Dr. Christine Hatch has been selected as one of nine fellows to participate in the 2018-2019 U-Mass Amherst Sustainability Curriculum Fellowship. The Sustainability Curriculum Fellowship (SCF) is a year-long interdisciplinary fellowship program that enables UMass faculty to cultivate teaching excellence in sustainability. Read More...
Dr. Forrest Bowlick was recently awarded funding for an NSF grant proposal titled 'Hour of Cyberinfrastructure: Developing Cyber Literacy for Geographic Information Science’. He and his colleagues will be developing one-hour, Jupyter notebook based learning materials to broaden teaching and learning capacities in modern GIS instructional needs, and providing training and outreach opportunities for students and faculty. It is a three year grant in collaboration with researchers at Minnesota, Illinois, and S.
Stepping out of a capsule no bigger than a modest home kitchen, the four-person crew of NASA’s latest Human Exploration Research Analog study “returned” to Earth last month after a 45-day mission to fictional asteroid Geographos. Although the capsule never actually left NASA Johnson Space Center in Houston, the mission’s results could shape how the space agency’s astronauts someday handle the isolation, confinement and sleep deprivation likely to occur during interplanetary travel.
A pond full of decaying oak leaves soon turns as brown as tea. Eventually, much of that rotting organic matter is released into the atmosphere as carbon dioxide. Now, a new study by graduate student Jiwei Li and Dr. Qian Yu could improve scientists’ ability to track such emissions by improving how satellites detect dissolved organic carbon (DOC) in freshwater.
The formation mechanism of the Adirondack Mountains in upstate New York has long posed a geologic mystery, say seismology researchers at the nearby University of Massachusetts Amherst. A few have been proposed, but until recently tools for evaluating them were not in place, say Geosciences postdoctoral fellow Xiaotao Yang and assistant professor Haiying Gao.
Scientists know that the Arctic is warming faster than any other region, and this is associated with greatly reduced extent and seasonal persistence of sea-ice.
Using newly discovered archival measurements to construct an instrumental record of water levels and storm tides in Boston since 1825, researchers report today that local averaged relative sea level rose by nearly a foot (0.28 meters) over the past 200 years, with the greatest increase occurring since 1920. The work also highlights tides and their significant effect on flooding in the city. Read more...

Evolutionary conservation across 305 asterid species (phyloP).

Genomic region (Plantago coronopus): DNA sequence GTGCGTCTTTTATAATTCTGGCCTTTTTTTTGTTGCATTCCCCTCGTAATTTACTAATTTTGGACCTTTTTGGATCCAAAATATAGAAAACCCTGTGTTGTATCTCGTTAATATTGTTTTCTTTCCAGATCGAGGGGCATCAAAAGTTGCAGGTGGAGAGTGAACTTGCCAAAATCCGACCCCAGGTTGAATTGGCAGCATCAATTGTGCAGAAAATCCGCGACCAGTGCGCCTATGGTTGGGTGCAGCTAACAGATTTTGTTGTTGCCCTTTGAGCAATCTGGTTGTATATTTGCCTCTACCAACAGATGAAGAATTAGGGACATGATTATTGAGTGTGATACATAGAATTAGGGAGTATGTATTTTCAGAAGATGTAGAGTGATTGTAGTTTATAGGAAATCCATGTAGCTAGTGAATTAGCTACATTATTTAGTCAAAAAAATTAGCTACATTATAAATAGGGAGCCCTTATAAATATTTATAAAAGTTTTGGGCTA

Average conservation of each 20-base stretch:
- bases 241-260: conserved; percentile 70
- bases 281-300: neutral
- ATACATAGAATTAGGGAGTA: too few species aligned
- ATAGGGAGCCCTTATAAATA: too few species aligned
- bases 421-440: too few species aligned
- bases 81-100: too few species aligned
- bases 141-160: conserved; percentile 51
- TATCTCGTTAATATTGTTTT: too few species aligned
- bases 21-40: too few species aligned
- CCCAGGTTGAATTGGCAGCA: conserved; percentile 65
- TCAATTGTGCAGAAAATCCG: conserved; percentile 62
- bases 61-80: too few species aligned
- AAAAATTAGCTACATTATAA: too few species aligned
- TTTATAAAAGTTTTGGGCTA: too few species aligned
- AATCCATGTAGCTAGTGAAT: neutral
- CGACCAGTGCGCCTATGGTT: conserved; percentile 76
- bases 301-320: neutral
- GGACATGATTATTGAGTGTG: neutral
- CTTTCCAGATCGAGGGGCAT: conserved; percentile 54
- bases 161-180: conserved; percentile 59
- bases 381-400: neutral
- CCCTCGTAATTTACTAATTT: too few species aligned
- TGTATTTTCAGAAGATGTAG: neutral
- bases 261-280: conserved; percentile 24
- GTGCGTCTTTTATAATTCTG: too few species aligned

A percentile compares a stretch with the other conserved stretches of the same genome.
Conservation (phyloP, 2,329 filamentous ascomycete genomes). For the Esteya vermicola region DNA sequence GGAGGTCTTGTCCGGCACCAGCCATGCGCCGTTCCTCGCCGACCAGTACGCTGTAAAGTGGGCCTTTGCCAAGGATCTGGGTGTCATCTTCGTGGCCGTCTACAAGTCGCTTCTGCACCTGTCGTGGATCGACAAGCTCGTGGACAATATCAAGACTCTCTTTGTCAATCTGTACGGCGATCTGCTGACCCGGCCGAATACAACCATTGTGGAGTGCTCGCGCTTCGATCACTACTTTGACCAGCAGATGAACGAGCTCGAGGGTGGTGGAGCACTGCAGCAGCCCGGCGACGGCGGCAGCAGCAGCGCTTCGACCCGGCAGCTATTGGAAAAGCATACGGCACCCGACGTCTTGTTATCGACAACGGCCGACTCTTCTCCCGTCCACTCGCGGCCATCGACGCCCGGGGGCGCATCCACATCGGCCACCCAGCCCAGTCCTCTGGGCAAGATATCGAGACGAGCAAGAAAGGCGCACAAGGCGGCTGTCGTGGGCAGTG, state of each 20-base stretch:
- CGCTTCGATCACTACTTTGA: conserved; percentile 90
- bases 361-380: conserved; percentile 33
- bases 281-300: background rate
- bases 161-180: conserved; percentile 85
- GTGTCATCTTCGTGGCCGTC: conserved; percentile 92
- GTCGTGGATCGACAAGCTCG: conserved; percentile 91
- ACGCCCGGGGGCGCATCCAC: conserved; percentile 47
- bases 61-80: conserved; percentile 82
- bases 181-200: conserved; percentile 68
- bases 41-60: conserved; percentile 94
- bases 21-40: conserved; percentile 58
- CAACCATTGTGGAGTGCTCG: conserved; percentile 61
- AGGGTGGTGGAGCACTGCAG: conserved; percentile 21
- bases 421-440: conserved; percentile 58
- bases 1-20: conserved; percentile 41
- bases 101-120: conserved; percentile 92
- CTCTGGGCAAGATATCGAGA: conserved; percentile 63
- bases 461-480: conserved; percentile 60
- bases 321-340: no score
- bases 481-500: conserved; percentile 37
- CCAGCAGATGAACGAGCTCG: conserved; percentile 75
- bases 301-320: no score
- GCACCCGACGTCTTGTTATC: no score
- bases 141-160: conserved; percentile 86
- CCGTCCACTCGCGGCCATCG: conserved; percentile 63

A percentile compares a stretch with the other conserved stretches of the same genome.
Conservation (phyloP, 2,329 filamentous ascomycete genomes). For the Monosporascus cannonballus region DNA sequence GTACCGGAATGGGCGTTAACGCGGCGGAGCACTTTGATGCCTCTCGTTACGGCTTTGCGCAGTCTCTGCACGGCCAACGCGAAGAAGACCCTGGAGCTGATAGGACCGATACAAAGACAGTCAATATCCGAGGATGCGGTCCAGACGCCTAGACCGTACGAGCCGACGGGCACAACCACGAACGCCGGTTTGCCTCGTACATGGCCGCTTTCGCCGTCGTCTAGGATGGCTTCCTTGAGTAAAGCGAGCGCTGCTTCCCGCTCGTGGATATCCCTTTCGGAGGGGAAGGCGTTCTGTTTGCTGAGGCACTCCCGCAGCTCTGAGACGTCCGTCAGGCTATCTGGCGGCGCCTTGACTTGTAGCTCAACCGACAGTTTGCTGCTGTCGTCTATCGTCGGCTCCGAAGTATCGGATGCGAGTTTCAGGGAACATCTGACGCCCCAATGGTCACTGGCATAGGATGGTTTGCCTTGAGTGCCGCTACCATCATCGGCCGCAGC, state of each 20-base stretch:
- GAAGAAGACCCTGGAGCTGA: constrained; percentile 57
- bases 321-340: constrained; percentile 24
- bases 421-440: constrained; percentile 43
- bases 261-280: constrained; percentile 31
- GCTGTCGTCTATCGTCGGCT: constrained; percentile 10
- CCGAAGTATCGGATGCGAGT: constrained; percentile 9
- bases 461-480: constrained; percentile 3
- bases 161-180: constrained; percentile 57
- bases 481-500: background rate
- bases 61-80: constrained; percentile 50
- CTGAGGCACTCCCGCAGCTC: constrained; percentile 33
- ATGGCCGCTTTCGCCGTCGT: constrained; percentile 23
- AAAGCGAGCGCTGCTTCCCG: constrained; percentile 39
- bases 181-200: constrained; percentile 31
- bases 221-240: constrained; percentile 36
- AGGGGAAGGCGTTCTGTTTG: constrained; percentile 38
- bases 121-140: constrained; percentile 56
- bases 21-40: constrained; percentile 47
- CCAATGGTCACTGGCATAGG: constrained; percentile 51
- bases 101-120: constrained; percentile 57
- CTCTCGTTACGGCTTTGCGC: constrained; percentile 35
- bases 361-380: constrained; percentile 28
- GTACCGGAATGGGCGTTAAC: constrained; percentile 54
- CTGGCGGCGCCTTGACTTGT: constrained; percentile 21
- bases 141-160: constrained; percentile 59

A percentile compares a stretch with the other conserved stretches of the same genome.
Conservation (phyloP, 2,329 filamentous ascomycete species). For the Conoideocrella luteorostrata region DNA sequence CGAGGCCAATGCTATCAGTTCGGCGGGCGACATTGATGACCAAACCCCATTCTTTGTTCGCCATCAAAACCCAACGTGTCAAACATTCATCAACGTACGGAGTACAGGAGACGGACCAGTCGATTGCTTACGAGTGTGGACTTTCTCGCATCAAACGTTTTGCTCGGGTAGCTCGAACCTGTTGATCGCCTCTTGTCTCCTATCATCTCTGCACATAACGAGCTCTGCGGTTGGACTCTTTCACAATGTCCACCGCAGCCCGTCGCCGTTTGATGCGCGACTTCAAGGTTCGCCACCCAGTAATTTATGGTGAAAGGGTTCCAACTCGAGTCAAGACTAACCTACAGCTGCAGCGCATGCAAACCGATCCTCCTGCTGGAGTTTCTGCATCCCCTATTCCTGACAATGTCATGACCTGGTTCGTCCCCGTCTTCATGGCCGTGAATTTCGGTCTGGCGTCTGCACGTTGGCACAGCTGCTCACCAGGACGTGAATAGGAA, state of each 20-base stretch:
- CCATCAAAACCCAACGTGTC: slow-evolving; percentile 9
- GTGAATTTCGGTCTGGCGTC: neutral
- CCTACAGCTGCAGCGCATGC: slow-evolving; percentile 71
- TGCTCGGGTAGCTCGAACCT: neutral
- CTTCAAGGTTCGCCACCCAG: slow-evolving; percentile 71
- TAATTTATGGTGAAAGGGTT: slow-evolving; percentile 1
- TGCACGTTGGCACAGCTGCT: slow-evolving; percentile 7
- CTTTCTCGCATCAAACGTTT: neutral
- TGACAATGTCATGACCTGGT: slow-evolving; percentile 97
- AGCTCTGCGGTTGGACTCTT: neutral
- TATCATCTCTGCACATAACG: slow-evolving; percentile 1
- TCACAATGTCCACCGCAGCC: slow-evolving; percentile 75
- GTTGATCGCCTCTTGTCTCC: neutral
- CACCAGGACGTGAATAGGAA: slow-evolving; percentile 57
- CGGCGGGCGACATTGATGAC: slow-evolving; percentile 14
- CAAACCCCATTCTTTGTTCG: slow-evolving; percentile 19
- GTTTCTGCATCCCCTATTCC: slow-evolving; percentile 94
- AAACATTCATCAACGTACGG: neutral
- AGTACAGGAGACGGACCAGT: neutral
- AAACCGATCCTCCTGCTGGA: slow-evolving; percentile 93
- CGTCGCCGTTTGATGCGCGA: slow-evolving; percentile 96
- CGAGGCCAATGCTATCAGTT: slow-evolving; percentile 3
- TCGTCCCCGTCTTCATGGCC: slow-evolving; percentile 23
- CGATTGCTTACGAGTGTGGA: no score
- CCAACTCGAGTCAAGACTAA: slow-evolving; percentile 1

The School of Earth & Sustainability (SES) announces a Call for Submissions for the Student Showcase that is part of the SES Launch on Wednesday, April 19th
Submissions accepted until April 12 at 5 pm. Submit here.
"Computer Science and Programming Courses in Geography Departments in the United States", by new faculty member Dr. Forrest Bowlick and colleagues, was published this past month in The Professional Geographer. The paper summarizes research into how professionally-required computer science and programming skills are integrated into the degree requirements of over 50 GIST and Geography programs in the United States.Read the paper here.
The UMass Amherst Libraries host an interactive sustainability event, “A Climate for Change: Research, Reflection and Action Around Climate Change,” on Saturday, April 1, 2017, from 4 – 7 p.m. on the Lower Level of the W. E. B. Du Bois Library, University of Massachusetts Amherst. The event is free and open to the public. Refreshments will be served. Seating is limited.
From Source to Sink: Exploring the impact of climate and landscapes on water's journey
Where does water go when it rains? Where does your drinking water come from? Where does it go after you wash the dishes or take a shower?
Michael Rawlins has received a five-year, $370,000 grant from the National Science Foundation as part of a multi-institution effort to better understand biological processes and land-ocean interactions controlling the structure and function of coastal lagoons in northern Alaska. Read the full story here and here.
Michael A. Rawlins, associate director of the Climate System Research Center, says in an interview with the Daily Hampshire Gazette that research is inconclusive on whether climate change is leading to more tornadoes such as the one that hit Conway last weekend. But he does say warmer weather helps create conditions that make tornadoes possible.
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